What would you decide for your loved ones?
• 1. A premature baby with brain damage should
a. be kept on life support indefinitely.
b. be allowed to die peacefully.
• 2. An 85-year-old with Alzheimer’s disease should
a. be resuscitated if he or she stops breathing.
b. have a DNR (do not resuscitate) order.
• 3. A person who has had cancer three times should
a. be given chemotherapy again.
b. stop active treatment.
• 4. The spouse of a cancer patient having surgery should
a. be legally named the health care agent to make medical decisions if the patient is incapacitated.
b. hope and pray.
• 5. When praying for a dear friend with a terminal illness, one should ask
a. to let him live.
b. to let him die.
My answers are a, b, a, both a and b, b. I don’t know if my answers are “correct,” but they are the real decisions I have made involving the care of my family members, friends and self.
An over-simplified multiple-choice test doesn’t represent the many factors that must be considered when making life and death decisions. None of us should have to make agonizing decisions alone. Fortunately, in our community, many supportive services are available to help families with health care decisions. I have learned about them at Blount Memorial as a patient, chaplain and Hospice team member.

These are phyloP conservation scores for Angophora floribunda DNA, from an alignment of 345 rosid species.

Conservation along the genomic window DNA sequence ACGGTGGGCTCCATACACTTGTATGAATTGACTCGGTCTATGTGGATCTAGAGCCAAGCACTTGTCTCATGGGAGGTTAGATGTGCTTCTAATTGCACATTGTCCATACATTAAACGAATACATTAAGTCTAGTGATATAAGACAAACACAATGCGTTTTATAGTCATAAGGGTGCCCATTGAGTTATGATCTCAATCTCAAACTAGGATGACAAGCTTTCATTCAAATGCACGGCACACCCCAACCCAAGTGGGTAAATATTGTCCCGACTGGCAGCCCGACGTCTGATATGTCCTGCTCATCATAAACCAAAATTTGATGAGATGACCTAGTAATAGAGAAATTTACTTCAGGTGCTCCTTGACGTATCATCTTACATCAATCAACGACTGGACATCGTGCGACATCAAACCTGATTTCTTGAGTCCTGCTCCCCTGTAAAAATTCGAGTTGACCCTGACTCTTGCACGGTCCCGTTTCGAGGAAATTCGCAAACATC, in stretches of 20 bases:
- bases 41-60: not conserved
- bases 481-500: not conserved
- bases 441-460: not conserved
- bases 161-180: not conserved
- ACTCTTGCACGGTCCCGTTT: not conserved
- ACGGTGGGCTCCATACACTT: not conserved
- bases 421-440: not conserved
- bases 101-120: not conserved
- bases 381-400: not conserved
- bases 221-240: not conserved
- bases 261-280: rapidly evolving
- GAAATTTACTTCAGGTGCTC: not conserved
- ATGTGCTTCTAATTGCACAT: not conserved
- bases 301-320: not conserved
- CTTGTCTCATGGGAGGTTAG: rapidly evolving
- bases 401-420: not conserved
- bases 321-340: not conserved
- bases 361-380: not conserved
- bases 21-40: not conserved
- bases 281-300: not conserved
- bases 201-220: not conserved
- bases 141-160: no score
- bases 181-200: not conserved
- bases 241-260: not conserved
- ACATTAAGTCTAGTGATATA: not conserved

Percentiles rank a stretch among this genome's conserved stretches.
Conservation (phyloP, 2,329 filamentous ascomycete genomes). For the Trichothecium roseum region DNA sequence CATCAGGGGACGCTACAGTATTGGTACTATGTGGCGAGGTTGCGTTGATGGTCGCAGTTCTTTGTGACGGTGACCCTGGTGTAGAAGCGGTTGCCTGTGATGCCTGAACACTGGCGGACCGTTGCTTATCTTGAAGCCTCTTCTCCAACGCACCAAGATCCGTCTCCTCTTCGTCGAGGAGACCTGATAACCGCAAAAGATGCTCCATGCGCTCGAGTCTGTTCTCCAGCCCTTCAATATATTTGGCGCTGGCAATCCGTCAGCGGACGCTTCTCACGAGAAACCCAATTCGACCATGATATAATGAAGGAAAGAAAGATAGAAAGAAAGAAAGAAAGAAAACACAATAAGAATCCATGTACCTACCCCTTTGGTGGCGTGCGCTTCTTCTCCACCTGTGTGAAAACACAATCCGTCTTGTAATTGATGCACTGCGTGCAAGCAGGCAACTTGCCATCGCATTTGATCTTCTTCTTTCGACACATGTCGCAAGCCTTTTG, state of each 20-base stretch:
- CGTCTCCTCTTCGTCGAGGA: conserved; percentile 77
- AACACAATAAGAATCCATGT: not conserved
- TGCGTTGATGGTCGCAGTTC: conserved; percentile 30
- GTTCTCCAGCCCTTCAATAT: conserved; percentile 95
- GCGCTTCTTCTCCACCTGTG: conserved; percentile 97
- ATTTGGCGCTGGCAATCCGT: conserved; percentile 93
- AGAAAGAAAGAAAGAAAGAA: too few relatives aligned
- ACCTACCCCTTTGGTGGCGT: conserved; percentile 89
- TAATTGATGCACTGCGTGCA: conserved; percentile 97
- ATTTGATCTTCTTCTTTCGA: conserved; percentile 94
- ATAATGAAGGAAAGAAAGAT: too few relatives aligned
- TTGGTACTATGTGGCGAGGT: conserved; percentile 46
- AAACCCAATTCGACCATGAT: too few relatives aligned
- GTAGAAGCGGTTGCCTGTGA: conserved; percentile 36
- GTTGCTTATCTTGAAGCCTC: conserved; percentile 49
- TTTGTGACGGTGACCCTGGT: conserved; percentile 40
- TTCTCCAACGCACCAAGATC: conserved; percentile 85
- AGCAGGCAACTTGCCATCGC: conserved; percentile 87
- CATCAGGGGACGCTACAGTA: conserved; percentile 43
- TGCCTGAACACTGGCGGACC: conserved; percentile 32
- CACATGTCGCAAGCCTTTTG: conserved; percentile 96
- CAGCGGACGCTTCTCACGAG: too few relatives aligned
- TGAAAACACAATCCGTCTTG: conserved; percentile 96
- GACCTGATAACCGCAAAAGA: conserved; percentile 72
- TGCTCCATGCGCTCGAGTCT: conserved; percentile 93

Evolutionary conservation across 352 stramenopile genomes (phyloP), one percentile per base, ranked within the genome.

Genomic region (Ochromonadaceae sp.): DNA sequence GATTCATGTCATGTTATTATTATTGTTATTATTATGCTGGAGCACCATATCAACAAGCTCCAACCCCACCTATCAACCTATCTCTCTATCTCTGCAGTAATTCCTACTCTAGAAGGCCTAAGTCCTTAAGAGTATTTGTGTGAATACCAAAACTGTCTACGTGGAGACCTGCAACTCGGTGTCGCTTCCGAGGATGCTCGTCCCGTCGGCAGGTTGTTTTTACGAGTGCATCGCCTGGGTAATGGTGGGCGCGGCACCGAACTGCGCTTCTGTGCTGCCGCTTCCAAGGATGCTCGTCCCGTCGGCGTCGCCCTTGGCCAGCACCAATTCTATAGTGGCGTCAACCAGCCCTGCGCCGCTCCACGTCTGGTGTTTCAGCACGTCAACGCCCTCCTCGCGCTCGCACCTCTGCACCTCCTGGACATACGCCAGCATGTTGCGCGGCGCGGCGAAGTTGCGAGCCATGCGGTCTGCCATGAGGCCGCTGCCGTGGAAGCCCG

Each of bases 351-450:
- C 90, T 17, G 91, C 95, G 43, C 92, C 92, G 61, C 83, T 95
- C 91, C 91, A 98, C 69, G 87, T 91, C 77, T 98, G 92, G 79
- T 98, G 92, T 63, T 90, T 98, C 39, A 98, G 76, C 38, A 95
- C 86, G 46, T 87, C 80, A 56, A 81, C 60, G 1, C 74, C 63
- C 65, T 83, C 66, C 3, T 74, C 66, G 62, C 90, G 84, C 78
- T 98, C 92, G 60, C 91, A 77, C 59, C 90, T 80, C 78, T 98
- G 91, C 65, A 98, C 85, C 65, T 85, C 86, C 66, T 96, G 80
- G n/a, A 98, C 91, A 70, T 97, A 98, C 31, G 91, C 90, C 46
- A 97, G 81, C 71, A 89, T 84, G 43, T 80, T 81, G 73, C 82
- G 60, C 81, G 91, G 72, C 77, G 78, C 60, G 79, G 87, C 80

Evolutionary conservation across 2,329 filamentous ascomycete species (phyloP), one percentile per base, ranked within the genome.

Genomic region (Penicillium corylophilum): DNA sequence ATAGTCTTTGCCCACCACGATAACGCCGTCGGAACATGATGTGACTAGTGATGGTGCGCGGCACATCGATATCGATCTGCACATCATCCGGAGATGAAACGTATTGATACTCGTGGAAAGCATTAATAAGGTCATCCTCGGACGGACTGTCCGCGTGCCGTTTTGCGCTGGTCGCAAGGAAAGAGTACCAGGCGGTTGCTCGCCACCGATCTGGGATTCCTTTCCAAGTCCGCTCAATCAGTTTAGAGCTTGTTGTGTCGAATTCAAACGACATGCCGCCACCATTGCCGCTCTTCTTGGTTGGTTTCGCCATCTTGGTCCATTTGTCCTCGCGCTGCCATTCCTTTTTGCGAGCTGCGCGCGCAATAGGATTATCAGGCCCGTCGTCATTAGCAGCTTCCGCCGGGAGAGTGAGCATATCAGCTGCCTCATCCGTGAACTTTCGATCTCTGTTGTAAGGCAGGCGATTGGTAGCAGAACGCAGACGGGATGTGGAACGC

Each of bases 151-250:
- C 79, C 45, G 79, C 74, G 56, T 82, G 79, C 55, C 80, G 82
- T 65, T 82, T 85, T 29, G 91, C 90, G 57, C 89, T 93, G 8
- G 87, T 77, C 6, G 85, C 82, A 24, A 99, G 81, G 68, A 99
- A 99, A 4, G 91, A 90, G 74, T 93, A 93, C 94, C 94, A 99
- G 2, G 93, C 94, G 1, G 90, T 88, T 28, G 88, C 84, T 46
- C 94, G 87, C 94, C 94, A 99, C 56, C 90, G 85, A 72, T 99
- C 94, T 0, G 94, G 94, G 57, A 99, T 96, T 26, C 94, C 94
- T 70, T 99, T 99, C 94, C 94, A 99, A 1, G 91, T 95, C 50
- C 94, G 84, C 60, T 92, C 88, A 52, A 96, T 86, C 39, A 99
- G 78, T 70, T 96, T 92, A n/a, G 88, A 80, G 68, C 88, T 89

A spiritual advisor is a good source of support to transform fear and confusion into calm and clarity. A trusted medical practitioner is the source of professional advice. Medical professionals can explain the expected outcome from a particular treatment. With good information and advice based on professional experience, we can weigh the pros and cons and make informed decisions.
We can’t avoid death, but we can make choices about maximizing the quality of life as we or our loved ones approach death. Sources of support for end-of-life decision-making and care are available through Blount Memorial Palliative Care and Hospice. Contrary to hysterical misinformation, hospice is more about how you live than how you die. Hospice does not “pull the plug” or kill people with drugs. Once you are registered with hospice, you can change your mind at any time and get discharged to seek active treatment or other options.
Hospice provides comfort (palliative) care when active treatment no longer benefits the patient. This is available in the home (if families are able to meet the patient’s needs) or in the hospital or nursing home. Hospice care is comprehensive and is provided by a multidisciplinary team of doctors, nurses, social workers, chaplains, bath aides and volunteers (well-trained to provide a listening ear and warm support). The hospice team can help people make the best end-of-life decisions based on faith, not fear; correct, not misleading information; and medical expertise that provides comfort by managing pain and other symptoms.
I am greatly comforted that this compassionate and comprehensive care is available in Blount and surrounding counties for me and my family. For information about hospice admission criteria and options, call Blount Memorial Hospice at 865-977-5702.
Ann Owens Brunger is a chaplain with Blount Memorial Hospice, and can be reached by calling 865-977-5702.